When preparing to enter the workforce the two most common fields that graduating college students tend to flock to are firms that are based in either Silicon Valley or Manhattan’s Wall Street district. This makes both sectors one of the most competitive fields that job applicants can apply to.
Fortune magazine remarks that both sectors have a ‘fruitful relationship’ because many tech start-ups are reliant on investors, usually from the financial sector, to fund their operations. However the part where these sectors come into conflict is talent acquisition.
Goldman Sachs CEO Lloyd Blankfein stated in an interview regarding employment at Goldman Sachs, “We want to hire really smart people, who are dedicated to what they do, and in turn will do great things for the firm.” Those expectations for incoming employees resonate with executives in the tech world as well.
Apple Inc. CEO Tim Cook said in a separate interview, “We’re looking for wicked smart people who have a point of view, and want to debate that point of view, and people that want to change something.” Management in both fields can be demanding when it comes to the skill set that job applicants possess.
In 2014, CNN reported on University of Massachusetts at Amherst student Jorge Velasquez, a mathematics and economics enthusiast who accepted a summer internship at Citigroup.
But Jorge’s plan wasn’t to stay in finance for a long term career, rather his plan was to spend the summer at Citigroup, “because he thought it would make him stand out if he applies for a job later at Google” according to the article he was featured in. The same process can occur in the opposite direction, which was demonstrated this past March when one of the largest hedge fund firms, Bridgewater Associates, hired former Apple Executive Jon Rubinstein, the leading development manager of Apple’s iPod and iMac devices.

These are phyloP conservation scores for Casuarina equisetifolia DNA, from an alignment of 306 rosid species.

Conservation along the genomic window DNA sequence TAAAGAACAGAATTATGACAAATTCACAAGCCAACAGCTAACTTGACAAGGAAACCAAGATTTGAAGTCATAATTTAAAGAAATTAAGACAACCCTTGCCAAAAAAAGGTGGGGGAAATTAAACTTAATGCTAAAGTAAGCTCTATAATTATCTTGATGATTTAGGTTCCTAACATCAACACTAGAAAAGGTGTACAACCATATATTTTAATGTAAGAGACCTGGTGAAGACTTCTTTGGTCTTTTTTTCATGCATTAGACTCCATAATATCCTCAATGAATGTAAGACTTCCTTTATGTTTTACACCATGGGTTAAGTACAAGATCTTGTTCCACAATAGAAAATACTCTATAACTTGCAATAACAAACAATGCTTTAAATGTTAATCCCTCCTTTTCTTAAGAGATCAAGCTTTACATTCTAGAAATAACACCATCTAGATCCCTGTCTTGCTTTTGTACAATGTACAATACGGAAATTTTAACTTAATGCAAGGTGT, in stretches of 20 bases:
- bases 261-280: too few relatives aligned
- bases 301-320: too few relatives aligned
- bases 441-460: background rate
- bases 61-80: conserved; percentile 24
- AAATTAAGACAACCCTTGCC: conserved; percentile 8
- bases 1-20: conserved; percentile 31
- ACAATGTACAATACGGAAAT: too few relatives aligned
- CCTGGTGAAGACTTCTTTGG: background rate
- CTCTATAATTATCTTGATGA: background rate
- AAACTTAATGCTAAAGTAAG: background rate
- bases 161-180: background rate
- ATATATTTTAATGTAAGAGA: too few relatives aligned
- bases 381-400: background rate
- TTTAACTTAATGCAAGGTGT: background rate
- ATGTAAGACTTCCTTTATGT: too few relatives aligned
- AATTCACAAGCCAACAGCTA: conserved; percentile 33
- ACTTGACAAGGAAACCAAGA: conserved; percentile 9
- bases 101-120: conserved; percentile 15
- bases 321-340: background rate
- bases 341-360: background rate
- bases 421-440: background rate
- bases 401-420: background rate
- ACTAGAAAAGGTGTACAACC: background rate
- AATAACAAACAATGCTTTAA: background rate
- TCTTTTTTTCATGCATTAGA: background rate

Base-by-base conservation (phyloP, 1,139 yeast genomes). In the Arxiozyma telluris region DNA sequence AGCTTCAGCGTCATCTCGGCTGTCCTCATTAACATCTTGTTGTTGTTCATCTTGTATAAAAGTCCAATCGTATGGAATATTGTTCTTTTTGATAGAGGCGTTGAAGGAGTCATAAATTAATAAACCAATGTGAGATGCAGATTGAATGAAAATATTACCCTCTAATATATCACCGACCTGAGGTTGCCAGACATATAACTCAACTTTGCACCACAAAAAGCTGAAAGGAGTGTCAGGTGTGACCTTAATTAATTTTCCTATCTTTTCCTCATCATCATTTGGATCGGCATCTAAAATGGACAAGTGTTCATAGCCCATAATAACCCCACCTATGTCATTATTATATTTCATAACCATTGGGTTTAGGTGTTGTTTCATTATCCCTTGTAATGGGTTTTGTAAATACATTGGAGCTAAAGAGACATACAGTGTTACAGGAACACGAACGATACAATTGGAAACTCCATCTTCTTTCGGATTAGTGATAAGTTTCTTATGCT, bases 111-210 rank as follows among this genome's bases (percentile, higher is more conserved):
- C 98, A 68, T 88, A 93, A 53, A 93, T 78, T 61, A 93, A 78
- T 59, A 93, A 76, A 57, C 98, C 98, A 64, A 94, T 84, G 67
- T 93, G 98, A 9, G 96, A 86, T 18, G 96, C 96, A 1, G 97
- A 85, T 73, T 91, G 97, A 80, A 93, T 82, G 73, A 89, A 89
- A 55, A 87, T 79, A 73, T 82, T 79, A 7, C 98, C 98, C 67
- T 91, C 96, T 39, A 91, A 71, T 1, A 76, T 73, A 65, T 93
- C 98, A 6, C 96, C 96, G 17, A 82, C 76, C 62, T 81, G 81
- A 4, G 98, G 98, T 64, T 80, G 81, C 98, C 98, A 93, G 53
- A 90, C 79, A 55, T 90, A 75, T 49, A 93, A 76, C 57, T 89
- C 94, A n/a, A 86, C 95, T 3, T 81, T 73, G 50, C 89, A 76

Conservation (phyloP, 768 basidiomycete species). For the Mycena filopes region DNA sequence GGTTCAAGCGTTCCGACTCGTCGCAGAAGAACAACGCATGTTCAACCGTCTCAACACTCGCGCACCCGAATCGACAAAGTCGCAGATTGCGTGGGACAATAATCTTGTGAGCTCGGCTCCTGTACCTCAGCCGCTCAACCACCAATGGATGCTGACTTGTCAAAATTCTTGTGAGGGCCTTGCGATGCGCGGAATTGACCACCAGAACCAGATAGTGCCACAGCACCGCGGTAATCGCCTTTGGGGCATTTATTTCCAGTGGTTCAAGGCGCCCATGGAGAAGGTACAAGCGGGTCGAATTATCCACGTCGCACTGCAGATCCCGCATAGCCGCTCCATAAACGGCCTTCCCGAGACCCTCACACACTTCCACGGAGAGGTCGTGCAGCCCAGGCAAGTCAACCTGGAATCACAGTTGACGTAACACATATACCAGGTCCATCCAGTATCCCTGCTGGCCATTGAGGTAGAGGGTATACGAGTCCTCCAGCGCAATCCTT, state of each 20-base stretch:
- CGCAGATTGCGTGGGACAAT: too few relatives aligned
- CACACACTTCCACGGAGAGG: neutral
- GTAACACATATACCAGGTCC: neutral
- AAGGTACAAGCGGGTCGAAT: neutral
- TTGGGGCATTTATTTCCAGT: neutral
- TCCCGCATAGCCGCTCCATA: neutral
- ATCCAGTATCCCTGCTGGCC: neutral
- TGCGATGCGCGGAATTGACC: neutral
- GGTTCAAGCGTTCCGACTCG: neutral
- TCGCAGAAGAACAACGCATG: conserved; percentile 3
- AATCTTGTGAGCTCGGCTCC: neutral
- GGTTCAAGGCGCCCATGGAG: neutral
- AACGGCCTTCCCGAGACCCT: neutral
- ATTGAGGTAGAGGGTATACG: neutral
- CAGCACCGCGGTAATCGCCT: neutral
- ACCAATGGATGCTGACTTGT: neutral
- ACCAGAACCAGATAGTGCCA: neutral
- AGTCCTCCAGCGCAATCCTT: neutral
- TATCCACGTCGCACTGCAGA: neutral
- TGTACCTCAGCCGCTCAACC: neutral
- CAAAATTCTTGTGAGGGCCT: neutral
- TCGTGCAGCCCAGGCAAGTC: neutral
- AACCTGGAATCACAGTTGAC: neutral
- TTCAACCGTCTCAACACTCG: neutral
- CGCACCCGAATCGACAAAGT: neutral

Wall Street and Silicon Valley have grown to become extremely receptive towards applicants that have advanced skills or knowledge in technical skills, such as software programming or data management.
Aspiring to work at a large company and having these skills helps to differentiate certain individuals from the general applicant pool.
Being fluent in the technical vocabulary of a product is a skill that certain positions will require. Salespeople in the largest financial institutions trying to sell the systems that their companies use to place trades need a deep understanding of the very thing they are selling.
Having someone at sales in Bloomberg L.P. who cannot answer what vendors Bloomberg collects data from, how that data is synthesized and compressed into the terminal’s display and what specialized features a user can set for themselves is not only troubling for the company but for the entire market as a whole.
Having interpersonal skills is a requirement that is one of the most common features on any job application in any high profile company. The ability to communicate effectively when a problem arises is critical for the well being of any organization and is one of the most valued features in both Wall Street and Silicon Valley.
Some of the largest banks have restructured their compensation models to compete for talent with the largest tech companies. In 2015, JP Morgan Chase, Goldman Sachs and Bank of America announced that the average pay for junior level executives increased by 20 percent.
Whether a person has a future in Silicon Valley or Wall Street, both are demanding workplaces and have substantial long-term value.